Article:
In the words of the great Dale Carnegie, the need to feel wanted is the most superior of human needs. Indeed, wanting to feel wanted is a key human motivator and drives most of us to find our purpose. In a couple of our conferences a few years ago, we listened to David DiLaura present his amazing work, titled History of Light and Lighting. Obviously, this doesn’t apply to everyone in those meetings, but the content therein was presented in a way that made me, as a lighting expert, feel valuable to the world at large. Typically, the paper touched on how lighting innovations have helped the security, healthcare and other important economic activities to continue even at night.

Another person who was curious about light and all its aspects and functions was Albert Einstein, that crazy genius. After trying (unsuccessfully) to understand light and how it works, he said these words: “how can you know how dark a certain space is? You measure the amount of light present.” In simple terms, one ray of light projected into a dark room can illuminate it and take out some of the darkness.


All that said, light is important in many other ways, and is needed in varying levels by humans, animals, and plants. For instance, in photosynthesis, plant cells get vital energy when light breaks down carbon dioxide into sugars. This energy keeps the plants alive, and further helps in their growth. And it doesn’t stop there, there is an entire branch of biology dedicated to studying how light affects living organisms called photobiology.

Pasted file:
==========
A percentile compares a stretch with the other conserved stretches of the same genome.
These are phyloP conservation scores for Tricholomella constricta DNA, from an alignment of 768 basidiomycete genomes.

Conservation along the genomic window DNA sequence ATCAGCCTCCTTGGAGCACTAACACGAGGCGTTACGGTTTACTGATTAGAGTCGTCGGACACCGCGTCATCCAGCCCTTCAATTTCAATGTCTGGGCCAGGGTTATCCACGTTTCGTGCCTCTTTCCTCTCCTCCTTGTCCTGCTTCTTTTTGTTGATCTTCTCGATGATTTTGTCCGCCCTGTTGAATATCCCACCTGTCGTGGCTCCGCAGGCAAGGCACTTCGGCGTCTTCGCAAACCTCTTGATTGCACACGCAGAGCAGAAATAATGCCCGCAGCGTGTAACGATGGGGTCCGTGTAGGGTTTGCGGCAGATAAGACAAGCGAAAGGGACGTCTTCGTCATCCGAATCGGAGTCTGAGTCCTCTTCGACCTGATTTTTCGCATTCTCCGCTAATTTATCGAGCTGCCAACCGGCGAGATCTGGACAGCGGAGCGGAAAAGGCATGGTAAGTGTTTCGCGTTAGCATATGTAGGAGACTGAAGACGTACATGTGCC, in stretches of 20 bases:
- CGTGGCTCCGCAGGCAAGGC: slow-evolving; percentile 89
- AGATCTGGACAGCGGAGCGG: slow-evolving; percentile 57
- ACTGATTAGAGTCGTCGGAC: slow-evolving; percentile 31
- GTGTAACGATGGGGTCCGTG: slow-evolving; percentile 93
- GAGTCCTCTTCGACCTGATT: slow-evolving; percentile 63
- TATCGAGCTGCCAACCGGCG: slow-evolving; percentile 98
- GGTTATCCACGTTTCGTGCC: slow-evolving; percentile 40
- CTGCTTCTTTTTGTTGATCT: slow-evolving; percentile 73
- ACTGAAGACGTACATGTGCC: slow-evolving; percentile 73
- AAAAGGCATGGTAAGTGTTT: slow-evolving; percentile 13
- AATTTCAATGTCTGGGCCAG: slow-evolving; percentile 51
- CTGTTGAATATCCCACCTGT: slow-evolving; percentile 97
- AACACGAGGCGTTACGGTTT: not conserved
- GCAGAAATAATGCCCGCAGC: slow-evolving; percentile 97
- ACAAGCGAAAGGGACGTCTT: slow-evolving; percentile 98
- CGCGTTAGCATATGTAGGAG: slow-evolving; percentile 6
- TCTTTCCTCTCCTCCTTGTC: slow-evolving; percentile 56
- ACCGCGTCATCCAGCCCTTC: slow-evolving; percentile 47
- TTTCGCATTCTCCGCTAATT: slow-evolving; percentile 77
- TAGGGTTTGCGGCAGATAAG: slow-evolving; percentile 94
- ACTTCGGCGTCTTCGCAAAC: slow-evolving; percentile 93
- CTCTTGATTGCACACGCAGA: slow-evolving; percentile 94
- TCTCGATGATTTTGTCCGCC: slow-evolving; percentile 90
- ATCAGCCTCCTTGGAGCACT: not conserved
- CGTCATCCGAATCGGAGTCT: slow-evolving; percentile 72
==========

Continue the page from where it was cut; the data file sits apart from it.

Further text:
Light also helps some plant types to synchronize their internal “clocks” to the environment around them. These internal clocks let the plant know what season it is, which further enables them to flower at the best time to attract pollinators. Other applications of light to plants are in the form of LEDs, whose versatility in terms of color and intensity makes them suitable for use in horticultural farms.

When it comes to the effects of light and human health, there are no unanimous conclusions regarding the metrics we can use to measure the impact of light on our internal clocks, or circadian rhythms. Nonetheless, some of the metrics currently being used by researchers include melanopic lux and Circadian Stimulus (CS). And while more research into the topic is needed, there is no denying that there is a big chance that light can be used to positively improve human health.

Light also factors in innovations touching non-living things such as computers. For instance, major computer manufacturers are coming up with machines that contain skills and specialties that we previously thought were unique to humans. These include facial and object recognition, automated and instant language translation, language processing, and decision-making. These new machine skills are based on neural networking, and researchers are constantly looking for ways to create dynamic circuits (neuromorphic chips) that function just like neurons.

To manufacture these circuits faster and cheaply, light is required. Matter of fact, it is rumored that silicon photonic neural networks, which use different types of light designs, may be used to make modern computers faster and more versatile.

If all the above still don’t convince you that light is central to our lives and existence, you may want to read more on biophoton communication. Basically, there’s an increasingly large amount of evidence to the effect that light provides the medium for our body cells to communicate with each other. Essentially, our molecular essence absorbs, and emits photons. Optical or ultraviolet photons emitted by biological or living cells are known as biophotons.

Bigger Than Ourselves

Many are the times we get lost in our daily routines and forget just how much our work, or line of work, help other people. This is especially true for us in the lighting sector, whose work and efforts are always taken for granted. However, despite minimal appreciation and positive feedback, we march on, knowing that our work (and products) adds value to the world.

The lighting fraternity has significantly improved the quality of life across the board in various ways like creative lighting design, continuous research and educating others about light and its effects.